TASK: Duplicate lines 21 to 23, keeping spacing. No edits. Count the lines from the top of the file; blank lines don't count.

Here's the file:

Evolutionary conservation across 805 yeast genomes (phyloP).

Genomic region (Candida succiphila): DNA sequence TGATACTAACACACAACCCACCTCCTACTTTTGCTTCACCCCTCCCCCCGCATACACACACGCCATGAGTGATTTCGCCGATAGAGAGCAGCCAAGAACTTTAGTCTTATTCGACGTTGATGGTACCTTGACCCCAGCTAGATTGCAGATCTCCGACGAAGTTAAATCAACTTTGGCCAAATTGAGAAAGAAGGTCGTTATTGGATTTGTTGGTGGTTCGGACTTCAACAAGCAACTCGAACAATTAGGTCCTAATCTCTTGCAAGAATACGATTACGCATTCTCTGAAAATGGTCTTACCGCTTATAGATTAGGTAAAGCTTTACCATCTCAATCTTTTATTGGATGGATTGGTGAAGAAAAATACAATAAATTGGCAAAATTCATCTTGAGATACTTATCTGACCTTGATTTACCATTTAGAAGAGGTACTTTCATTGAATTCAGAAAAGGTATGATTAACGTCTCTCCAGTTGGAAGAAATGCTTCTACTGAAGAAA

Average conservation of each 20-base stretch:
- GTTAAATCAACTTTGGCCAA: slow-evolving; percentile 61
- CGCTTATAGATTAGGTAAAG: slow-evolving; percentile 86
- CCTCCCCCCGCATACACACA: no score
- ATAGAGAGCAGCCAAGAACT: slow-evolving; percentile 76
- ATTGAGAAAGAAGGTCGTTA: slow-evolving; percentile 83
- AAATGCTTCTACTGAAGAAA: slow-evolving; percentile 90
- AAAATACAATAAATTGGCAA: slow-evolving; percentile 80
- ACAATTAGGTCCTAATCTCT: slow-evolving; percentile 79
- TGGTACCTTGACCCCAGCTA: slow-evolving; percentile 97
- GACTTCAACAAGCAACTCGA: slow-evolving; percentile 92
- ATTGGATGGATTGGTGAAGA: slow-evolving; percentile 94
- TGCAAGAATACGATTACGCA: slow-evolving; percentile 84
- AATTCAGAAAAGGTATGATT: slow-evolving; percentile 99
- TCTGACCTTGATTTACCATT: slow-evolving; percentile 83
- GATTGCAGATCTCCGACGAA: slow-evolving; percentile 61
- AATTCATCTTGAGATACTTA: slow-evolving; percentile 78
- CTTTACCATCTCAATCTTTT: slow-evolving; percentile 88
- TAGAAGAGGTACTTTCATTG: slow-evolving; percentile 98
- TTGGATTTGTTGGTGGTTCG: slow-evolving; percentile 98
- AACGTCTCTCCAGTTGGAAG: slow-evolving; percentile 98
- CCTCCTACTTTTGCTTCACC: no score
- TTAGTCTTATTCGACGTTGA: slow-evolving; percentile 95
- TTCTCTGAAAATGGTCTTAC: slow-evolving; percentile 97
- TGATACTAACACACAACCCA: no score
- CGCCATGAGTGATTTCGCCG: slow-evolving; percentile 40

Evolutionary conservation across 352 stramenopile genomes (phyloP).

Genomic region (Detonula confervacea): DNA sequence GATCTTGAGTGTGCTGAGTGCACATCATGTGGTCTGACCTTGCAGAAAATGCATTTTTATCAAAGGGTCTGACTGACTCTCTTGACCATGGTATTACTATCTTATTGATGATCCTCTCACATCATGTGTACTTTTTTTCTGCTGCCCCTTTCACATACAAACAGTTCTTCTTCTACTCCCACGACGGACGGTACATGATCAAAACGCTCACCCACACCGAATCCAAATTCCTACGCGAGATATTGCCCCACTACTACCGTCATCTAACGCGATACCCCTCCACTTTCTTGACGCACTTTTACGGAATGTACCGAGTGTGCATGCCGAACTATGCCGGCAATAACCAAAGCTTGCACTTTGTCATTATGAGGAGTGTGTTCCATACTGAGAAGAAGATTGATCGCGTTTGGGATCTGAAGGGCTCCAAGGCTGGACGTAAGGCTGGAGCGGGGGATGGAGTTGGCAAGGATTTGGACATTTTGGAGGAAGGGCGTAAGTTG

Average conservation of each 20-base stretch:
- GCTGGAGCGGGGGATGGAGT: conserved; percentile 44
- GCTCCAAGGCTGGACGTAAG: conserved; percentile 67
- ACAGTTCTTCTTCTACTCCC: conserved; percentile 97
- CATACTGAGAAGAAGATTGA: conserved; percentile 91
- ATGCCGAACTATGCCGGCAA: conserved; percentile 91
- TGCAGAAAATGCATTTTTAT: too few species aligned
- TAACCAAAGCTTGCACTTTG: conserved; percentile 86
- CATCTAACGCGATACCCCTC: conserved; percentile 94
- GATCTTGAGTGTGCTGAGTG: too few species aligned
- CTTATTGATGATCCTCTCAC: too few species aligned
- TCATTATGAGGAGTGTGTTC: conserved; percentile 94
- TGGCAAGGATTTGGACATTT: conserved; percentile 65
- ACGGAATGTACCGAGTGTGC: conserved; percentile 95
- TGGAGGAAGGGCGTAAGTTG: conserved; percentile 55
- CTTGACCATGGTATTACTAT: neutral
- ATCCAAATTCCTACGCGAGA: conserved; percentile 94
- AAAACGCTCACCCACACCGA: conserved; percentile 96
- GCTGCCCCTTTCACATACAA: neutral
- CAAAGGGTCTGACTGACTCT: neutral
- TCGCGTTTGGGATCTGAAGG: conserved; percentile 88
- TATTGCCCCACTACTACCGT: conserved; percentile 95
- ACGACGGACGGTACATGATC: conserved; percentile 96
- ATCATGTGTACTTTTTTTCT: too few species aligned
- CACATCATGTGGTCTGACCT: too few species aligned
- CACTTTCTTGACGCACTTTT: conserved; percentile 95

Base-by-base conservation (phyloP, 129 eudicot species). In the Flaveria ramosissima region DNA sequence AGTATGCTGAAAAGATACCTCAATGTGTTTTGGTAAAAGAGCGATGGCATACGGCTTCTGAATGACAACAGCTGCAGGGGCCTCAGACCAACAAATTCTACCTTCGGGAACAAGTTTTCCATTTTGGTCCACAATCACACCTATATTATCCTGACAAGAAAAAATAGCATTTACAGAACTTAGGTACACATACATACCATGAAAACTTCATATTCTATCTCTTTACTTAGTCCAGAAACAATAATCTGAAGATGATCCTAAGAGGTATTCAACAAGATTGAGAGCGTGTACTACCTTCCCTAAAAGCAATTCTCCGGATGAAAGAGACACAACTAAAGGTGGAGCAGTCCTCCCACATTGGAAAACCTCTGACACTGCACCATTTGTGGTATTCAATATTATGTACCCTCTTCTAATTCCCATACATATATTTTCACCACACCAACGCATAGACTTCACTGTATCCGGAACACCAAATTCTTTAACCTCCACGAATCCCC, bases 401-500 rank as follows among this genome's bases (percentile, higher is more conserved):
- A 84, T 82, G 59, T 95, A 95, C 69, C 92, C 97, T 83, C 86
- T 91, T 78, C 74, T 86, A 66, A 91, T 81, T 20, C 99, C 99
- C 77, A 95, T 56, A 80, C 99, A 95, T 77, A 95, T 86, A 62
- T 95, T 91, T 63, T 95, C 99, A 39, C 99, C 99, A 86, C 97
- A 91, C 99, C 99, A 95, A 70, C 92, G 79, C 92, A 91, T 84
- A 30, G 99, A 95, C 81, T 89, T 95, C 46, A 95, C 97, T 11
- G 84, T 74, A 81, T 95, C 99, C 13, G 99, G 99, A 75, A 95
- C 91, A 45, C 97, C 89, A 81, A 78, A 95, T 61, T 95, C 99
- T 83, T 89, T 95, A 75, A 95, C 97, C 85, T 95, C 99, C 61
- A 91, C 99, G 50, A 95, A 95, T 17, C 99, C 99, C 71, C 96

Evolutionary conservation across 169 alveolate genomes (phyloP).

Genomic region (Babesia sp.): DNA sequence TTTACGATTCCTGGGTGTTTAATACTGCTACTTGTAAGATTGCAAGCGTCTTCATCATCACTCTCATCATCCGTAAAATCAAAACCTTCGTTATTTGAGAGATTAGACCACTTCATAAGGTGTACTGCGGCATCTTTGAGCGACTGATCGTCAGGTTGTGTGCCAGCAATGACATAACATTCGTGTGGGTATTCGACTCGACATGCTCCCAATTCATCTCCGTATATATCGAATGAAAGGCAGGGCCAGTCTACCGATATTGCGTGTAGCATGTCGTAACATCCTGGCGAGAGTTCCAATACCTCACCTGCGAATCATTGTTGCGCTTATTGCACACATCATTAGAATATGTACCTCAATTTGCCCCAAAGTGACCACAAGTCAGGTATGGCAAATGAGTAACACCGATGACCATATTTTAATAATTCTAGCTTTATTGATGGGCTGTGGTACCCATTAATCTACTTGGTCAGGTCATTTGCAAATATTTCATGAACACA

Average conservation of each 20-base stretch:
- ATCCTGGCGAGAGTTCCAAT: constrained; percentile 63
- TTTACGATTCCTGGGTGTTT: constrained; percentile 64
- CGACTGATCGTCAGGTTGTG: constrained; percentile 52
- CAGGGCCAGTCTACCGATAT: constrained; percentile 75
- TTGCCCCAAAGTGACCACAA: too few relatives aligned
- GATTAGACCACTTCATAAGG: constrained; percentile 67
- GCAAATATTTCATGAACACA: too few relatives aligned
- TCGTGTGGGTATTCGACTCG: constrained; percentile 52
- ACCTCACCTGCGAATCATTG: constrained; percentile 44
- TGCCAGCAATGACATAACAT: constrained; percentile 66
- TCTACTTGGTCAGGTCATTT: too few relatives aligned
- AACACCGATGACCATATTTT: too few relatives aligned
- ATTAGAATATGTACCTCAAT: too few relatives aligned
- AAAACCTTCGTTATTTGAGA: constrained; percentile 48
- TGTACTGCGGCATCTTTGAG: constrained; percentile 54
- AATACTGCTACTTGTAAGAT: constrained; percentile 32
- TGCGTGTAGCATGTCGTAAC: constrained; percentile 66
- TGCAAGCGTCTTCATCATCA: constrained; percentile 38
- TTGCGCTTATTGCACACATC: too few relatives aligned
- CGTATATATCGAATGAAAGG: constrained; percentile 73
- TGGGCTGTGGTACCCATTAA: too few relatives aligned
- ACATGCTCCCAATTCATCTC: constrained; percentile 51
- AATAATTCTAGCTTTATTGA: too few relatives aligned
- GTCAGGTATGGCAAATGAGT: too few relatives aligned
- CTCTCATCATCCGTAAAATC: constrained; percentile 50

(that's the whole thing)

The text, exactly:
- TAGAAGAGGTACTTTCATTG: slow-evolving; percentile 98
- TTGGATTTGTTGGTGGTTCG: slow-evolving; percentile 98
- AACGTCTCTCCAGTTGGAAG: slow-evolving; percentile 98